World Organisation for Animal Health

Font size:

Language :

Search:

Advanced search

Home > Scientific expertise > Specific information and recommendations > International competition horse movement

Facilitation of International Competition Horse Movement

 

OIE - IHSC partnership for safe international movements of competition horses

International movement of competition horses is a frequent practice globally. The OIE and the International Horse Sports Confederation (IHSC) are engaged in a public-private partnership to support safe cross-border movements of sport horses.

This collaboration resulted in the development of alternative tools, adapted from existing international standards described in the OIE Terrestrial Animal Health Code on zoning and compartmentalisation such as:
 - The establishment of Equine Disease Free Zones (EDFZ) for hosting international sports events and support the safe re-entry of competing horses in their countries of origin.
- The High health, High Performance (HHP) framework to enable countries and regions to harmonise their sanitary requirements for temporary importation and re-entry of competition horses.

The OIE and IHSC provide active support to regions to build capacities for safe temporary importations of sport horses for competition purposes, including by supporting the implementation of those alternative tools.

High health, high performance (HHP) horses

General principles of the HHP framework, as well as supporting information on the management and biosecurity measures for HHP horses are available as follows:
- International standards on the general principles for the establishment of a High health status horse subpopulation are defined in the Terrestrial Animal Health Code - Chapter 4.16. They are an extension of the concept of compartmentalisation as defined in the Terrestrial Animal Health Code (Chapter 4.3. Zoning and Compartmentalisation).
- OIE Guidelines for the management of HHP horses, including detailed biosecurity provisions and Model HHP Veterinary Certificates are defined in the HHP handbook.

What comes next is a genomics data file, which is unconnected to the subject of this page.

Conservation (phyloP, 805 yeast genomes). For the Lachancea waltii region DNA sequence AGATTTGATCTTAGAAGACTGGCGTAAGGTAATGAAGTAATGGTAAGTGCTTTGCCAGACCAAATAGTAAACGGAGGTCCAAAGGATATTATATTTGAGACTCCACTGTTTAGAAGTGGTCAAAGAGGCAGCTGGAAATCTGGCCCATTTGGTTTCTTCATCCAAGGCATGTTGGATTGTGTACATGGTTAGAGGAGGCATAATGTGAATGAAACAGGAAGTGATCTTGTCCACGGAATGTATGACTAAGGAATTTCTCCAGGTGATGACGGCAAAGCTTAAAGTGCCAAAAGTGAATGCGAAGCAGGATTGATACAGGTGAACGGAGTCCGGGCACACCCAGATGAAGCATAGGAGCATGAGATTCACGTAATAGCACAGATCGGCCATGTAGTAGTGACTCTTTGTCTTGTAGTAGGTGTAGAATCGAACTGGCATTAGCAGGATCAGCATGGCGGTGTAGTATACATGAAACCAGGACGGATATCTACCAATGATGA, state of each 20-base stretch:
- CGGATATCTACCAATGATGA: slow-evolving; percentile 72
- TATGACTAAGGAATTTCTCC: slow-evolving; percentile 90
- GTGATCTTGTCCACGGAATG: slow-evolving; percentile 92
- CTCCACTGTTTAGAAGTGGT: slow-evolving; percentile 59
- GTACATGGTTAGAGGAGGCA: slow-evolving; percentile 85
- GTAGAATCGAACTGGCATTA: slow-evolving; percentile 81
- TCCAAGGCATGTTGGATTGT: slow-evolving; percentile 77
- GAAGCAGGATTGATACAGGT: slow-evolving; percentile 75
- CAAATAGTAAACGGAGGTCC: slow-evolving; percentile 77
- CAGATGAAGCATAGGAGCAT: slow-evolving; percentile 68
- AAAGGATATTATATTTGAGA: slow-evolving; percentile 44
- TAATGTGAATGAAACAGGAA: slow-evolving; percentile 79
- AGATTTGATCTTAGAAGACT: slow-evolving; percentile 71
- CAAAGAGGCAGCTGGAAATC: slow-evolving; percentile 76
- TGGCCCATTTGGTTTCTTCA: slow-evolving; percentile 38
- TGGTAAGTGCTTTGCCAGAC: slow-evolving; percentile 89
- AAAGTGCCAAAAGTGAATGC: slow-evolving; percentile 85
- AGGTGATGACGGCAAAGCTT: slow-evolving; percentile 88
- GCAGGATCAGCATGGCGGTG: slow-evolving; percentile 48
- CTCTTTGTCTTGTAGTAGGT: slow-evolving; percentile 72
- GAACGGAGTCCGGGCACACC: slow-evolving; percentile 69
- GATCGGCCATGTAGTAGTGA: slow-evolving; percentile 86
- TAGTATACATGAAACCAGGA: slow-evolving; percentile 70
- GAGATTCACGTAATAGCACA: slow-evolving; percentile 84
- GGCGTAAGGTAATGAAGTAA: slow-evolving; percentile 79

The health status of HHP horses is safeguarded by the application of HHP standard conditions pertaining to veterinary supervision, identification and traceability and strict compliance with stringent biosecurity measures to create and maintain a functional separation between horses in the “high health equine subpopulation” and other equids, at all times, including the usual place of residence and venues of international competitions, and during transport. This compliance is ensured through continuous supervision.

A risk assessment (HHP disease risk mitigation strategies) demonstrated that, provided HHP standard conditions are continuously complied with, specific health requirements for the temporary importation of HHP horses for competition purposes can be limited to six diseases: African horse sickness, Venezuelan equine encephalomyelitis, equine influenza, equine infectious anemia, glanders and piroplasmosis.

Model HHP Veterinary Certificates listing specific health requirements for those six diseases for the initial certification of HHP horses and for onward travels are available as reference documents (HHP handbook). After a HHP Initial Veterinary Certificate has been issued to initiate a HHP journey, a HHP horse can travel to multiple destinations using multiple issues of the HHP onward Veterinary Certificate, up to a maximum of 90 days before returning to the country of usual residence.

Equine disease free zones (EDFZ)

The establishment of a zone which is free of multiple specified equine diseases (“Equine Disease Free Zone”- EDFZ) can be considered by countries that wish to host an international equine sport event but where the control and eradication of all equine diseases in the entire territory is not feasible or achievable.

The establishment of an EDFZ is an extension of the concept of zoning as defined in the Terrestrial Animal Health Code (Chapter 4.3. Zoning and Compartmentalisation). Separation of the subpopulation inside the EFDZ from the general population (i.e. equines and other species outside the EDFZ) is achieved by the implementation of sound biosecurity management, identification and control of movement and certification procedures. This separation ensures that horses within an EDFZ are protected from diseases that may occur in other parts of a country and vice-versa.

Guidelines to support countries in the establishment of EDFZ are available as follows:
- Principles for the temporary establishment of Equine Disease Free Zones. A paper for the information of OIE Members. August 2013
- Framework for the establishment of an Equine Disease Free Zone

Members that wish to self-declare an EDFZ to the OIE are invited to follow the Procedure for the application for the publication by the OIE of a self-declaration of disease freedom.
The list of Members having self-declared an EDFZ is available: since 2017  -  before 2017.